The McEagan Family

McEagan family crest

(Crest No. 177. Plate 8.)

THE McEagan family is descended from Milesius, King of Spain, through the line of his son Heremon. The founder of the family was Colla da Crioch, son of Eocha Dubhlein, or Doivlen, brother of Fiacha Straivetine, King of Connaught.

The ancient name was Eaganaidhe, meaning “Philosopher.”

The possessions of the sept were located in Queens County. They were also chiefs of Clan Diarmada, a district in the barony of Leitrim, County of Galway, and they had a castle at Dun Doighre, now Duniry.

The McEgans were Brehons in Connaught, and also in Ormond, and many of them were eminent literary men. The McEgans are thus mentioned by O’Dugan:

“Precedence for his valor and fame

Be given to McEgan the noble.

Record him for the activity of his warriors,

Of his prosperity and great renown.”

Many of the name also attained high honors in the ranks of the clergy. Of these Bishop Eagan of Ross is best known, on account of his steadfast patriotism and cruel death. He was captured by Lord Broghill, the Cromwellian commander, May 1, 1650. He offered the Bishop his liberty if he would advise the garrison of Carrigodrohid to surrender, and threatened him with death if he refused. The Bishop agreed to address the garrison; but instead of persuading them to surrender, he begged them to fight until the last man fell in defense of their religion and their country. The enraged Broghill handed him over to the brutal soldiery, who first cut off his arms, and then dragging the bleeding body along the ground to a neighboring tree, hanged the patriot prelate with the halter of his own horse.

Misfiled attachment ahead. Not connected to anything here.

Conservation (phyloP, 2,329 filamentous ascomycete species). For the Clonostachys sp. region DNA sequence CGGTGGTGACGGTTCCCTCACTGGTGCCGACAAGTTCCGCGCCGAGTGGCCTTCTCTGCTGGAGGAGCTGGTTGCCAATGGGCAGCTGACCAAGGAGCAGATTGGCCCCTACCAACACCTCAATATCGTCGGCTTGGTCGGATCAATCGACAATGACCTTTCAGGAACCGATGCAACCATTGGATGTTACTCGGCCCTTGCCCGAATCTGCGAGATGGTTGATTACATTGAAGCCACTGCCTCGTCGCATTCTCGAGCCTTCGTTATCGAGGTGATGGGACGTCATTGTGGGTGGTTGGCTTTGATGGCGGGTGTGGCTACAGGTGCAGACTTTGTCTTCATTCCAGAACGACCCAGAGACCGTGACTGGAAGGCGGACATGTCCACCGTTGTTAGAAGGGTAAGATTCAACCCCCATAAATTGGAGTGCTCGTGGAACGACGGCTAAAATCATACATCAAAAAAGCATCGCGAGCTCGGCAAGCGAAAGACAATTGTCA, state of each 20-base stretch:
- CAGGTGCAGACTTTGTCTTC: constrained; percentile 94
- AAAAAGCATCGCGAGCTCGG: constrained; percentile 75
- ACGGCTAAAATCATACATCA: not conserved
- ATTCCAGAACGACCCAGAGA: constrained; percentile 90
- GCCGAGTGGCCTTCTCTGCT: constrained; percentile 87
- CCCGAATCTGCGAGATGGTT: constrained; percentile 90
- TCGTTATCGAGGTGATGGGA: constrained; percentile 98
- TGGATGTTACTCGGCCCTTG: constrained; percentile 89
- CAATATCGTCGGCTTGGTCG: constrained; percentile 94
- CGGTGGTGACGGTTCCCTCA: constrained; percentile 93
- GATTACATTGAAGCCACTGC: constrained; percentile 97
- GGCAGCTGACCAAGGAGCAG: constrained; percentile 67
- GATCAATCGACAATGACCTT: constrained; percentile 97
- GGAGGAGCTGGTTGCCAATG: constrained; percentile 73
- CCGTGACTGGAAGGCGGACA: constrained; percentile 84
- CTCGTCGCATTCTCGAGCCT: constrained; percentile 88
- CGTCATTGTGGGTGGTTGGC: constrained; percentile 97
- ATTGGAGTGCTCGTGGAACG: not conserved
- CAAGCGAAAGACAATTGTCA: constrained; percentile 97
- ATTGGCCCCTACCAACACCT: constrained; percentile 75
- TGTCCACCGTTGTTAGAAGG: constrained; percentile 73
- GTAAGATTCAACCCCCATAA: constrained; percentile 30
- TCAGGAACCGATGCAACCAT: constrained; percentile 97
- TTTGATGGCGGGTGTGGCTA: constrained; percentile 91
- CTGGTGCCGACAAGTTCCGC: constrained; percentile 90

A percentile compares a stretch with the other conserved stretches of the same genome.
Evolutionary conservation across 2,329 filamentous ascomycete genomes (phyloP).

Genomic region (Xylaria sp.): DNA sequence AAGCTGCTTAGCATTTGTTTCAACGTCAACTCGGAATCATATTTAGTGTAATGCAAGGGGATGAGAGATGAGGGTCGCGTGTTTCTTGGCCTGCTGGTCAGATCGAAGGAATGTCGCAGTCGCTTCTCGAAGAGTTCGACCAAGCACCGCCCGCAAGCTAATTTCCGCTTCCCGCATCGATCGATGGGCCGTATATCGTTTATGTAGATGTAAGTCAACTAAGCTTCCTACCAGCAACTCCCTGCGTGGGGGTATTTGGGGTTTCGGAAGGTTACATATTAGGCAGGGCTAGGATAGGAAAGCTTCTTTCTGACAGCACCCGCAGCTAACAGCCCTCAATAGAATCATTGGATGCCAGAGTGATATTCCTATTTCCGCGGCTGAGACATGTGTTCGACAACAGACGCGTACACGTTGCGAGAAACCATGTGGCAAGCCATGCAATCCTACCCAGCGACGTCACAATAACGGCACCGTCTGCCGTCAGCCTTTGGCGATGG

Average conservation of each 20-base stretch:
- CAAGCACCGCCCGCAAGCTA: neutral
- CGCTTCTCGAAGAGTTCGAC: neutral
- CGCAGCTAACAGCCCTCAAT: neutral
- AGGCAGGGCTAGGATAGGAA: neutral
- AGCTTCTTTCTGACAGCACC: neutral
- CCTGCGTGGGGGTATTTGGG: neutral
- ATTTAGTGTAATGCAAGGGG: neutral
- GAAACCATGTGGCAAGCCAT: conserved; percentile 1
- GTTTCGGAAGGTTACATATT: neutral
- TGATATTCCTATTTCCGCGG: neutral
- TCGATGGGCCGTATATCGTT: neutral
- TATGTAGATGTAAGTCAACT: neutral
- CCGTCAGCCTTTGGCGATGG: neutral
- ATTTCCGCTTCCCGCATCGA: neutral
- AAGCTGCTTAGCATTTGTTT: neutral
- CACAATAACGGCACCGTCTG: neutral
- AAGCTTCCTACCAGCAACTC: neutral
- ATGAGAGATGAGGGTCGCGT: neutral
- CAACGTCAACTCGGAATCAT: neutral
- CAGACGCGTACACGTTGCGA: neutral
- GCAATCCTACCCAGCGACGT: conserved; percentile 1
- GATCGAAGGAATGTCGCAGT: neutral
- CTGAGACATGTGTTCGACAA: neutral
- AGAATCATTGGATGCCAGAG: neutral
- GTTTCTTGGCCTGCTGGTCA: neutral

Another branch of this family was established in Kerry, where they were hereditary Brehons, or Judges, to the McCarthy More, and in the barony of Ara, Tipperary, where they were also hereditary Brehons.

John Egan, Chairman of Kilmain, was born in the County of Cork about 1750, and was one of the most noted characters of his day. He was a famous duelist, and fought once with his friend Curran. Egan complained of the advantage that Curran possessed in being so small and attenuated, while he himself was of gigantic size. “I’ll tell you what, Mr. Egan,” said Curran. “I wish to take no advantage of you whatever. Let my size be chalked out on your body, and I am quite content that every shot which hits outside that mark should go for nothing.” Egan sat in the Irish Parliament, and was in very reduced circumstances at the time of the Union. If he voted for that measure he would be doing violence to his patriotic sentiments, and if he voted against it he would lose his position as Chairman of Kilmainham, then his only source of income. He was also informed that if he supported the Union measure he might expect further advancement. As the moment approached for a final vote on the question it was noticed that Egan was writhing under conflicting emotions; he finally rose, however, delivered a furious speech against the proposed Union, and resuming his seat exclaimed: “Ireland, Ireland forever! and damn Kilmainhain!” He died in poverty a few years after.

Among the many prominent persons of this name in the United States may he mentioned Mr. Patrick Egan, formerly Treasurer of the Irish Land League, and United States Minister to Chili.